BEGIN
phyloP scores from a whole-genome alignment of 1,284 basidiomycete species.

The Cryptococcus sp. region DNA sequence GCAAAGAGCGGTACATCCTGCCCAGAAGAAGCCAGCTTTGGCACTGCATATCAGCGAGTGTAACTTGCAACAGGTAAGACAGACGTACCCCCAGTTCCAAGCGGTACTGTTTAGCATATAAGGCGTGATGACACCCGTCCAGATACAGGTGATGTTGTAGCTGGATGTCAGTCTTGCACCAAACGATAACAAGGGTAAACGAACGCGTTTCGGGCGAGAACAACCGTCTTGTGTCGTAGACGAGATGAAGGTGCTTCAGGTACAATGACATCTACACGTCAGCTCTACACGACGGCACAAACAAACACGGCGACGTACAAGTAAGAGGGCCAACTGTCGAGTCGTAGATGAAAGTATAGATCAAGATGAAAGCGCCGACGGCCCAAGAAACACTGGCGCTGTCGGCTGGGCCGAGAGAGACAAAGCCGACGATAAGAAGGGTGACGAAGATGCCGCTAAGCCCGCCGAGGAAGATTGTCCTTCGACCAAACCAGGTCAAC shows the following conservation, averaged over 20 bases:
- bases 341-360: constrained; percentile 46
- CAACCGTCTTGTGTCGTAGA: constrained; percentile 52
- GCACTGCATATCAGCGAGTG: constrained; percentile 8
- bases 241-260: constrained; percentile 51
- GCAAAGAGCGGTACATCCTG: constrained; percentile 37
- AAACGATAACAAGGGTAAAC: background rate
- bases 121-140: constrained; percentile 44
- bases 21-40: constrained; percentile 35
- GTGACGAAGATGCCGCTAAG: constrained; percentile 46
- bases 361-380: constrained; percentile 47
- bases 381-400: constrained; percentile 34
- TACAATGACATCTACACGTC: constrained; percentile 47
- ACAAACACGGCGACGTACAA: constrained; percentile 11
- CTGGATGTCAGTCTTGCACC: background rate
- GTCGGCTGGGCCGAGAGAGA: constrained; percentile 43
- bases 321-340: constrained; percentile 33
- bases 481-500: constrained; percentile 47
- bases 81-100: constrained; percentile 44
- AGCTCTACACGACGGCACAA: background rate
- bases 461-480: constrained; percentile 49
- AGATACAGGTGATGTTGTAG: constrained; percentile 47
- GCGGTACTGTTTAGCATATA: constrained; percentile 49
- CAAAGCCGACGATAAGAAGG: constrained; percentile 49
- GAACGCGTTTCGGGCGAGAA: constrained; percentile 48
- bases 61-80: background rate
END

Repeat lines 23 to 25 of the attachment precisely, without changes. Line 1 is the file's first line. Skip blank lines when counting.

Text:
- AGATACAGGTGATGTTGTAG: constrained; percentile 47
- GCGGTACTGTTTAGCATATA: constrained; percentile 49
- CAAAGCCGACGATAAGAAGG: constrained; percentile 49